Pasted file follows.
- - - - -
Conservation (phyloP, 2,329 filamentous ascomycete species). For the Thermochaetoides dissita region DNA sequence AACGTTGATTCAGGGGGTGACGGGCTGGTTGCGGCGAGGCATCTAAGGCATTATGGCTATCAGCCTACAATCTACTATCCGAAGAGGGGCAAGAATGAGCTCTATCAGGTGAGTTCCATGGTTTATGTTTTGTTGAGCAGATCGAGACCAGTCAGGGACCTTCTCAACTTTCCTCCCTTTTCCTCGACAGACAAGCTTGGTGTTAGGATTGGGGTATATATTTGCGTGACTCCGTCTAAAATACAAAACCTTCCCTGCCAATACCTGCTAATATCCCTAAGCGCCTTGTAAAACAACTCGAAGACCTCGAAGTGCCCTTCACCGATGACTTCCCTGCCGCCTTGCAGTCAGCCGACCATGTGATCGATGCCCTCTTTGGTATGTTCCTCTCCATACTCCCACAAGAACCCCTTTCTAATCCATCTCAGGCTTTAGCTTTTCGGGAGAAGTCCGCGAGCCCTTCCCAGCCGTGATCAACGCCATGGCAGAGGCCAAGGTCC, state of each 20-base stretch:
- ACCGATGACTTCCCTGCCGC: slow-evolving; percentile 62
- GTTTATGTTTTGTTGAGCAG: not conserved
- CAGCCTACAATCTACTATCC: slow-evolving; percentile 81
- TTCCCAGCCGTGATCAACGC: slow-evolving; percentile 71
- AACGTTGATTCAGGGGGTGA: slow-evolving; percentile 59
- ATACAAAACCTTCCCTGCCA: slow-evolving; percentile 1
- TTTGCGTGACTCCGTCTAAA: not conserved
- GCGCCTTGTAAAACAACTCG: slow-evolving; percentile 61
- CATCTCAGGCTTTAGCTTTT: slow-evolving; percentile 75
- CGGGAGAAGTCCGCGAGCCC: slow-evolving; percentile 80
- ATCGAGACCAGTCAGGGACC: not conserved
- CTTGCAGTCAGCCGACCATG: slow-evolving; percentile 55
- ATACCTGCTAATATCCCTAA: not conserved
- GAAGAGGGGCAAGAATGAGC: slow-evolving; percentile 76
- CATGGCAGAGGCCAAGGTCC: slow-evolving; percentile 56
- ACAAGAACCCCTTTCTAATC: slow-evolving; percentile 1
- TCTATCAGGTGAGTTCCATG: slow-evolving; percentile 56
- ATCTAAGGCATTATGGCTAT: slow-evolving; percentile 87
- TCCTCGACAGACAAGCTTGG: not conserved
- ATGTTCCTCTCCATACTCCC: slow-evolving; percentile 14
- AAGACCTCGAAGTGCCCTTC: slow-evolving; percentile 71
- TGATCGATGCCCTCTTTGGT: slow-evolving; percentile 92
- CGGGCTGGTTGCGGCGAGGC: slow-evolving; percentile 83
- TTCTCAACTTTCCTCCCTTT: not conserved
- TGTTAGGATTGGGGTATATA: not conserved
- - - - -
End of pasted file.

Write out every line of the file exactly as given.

Conservation (phyloP, 2,329 filamentous ascomycete species). For the Thermochaetoides dissita region DNA sequence AACGTTGATTCAGGGGGTGACGGGCTGGTTGCGGCGAGGCATCTAAGGCATTATGGCTATCAGCCTACAATCTACTATCCGAAGAGGGGCAAGAATGAGCTCTATCAGGTGAGTTCCATGGTTTATGTTTTGTTGAGCAGATCGAGACCAGTCAGGGACCTTCTCAACTTTCCTCCCTTTTCCTCGACAGACAAGCTTGGTGTTAGGATTGGGGTATATATTTGCGTGACTCCGTCTAAAATACAAAACCTTCCCTGCCAATACCTGCTAATATCCCTAAGCGCCTTGTAAAACAACTCGAAGACCTCGAAGTGCCCTTCACCGATGACTTCCCTGCCGCCTTGCAGTCAGCCGACCATGTGATCGATGCCCTCTTTGGTATGTTCCTCTCCATACTCCCACAAGAACCCCTTTCTAATCCATCTCAGGCTTTAGCTTTTCGGGAGAAGTCCGCGAGCCCTTCCCAGCCGTGATCAACGCCATGGCAGAGGCCAAGGTCC, state of each 20-base stretch:
- ACCGATGACTTCCCTGCCGC: slow-evolving; percentile 62
- GTTTATGTTTTGTTGAGCAG: not conserved
- CAGCCTACAATCTACTATCC: slow-evolving; percentile 81
- TTCCCAGCCGTGATCAACGC: slow-evolving; percentile 71
- AACGTTGATTCAGGGGGTGA: slow-evolving; percentile 59
- ATACAAAACCTTCCCTGCCA: slow-evolving; percentile 1
- TTTGCGTGACTCCGTCTAAA: not conserved
- GCGCCTTGTAAAACAACTCG: slow-evolving; percentile 61
- CATCTCAGGCTTTAGCTTTT: slow-evolving; percentile 75
- CGGGAGAAGTCCGCGAGCCC: slow-evolving; percentile 80
- ATCGAGACCAGTCAGGGACC: not conserved
- CTTGCAGTCAGCCGACCATG: slow-evolving; percentile 55
- ATACCTGCTAATATCCCTAA: not conserved
- GAAGAGGGGCAAGAATGAGC: slow-evolving; percentile 76
- CATGGCAGAGGCCAAGGTCC: slow-evolving; percentile 56
- ACAAGAACCCCTTTCTAATC: slow-evolving; percentile 1
- TCTATCAGGTGAGTTCCATG: slow-evolving; percentile 56
- ATCTAAGGCATTATGGCTAT: slow-evolving; percentile 87
- TCCTCGACAGACAAGCTTGG: not conserved
- ATGTTCCTCTCCATACTCCC: slow-evolving; percentile 14
- AAGACCTCGAAGTGCCCTTC: slow-evolving; percentile 71
- TGATCGATGCCCTCTTTGGT: slow-evolving; percentile 92
- CGGGCTGGTTGCGGCGAGGC: slow-evolving; percentile 83
- TTCTCAACTTTCCTCCCTTT: not conserved
- TGTTAGGATTGGGGTATATA: not conserved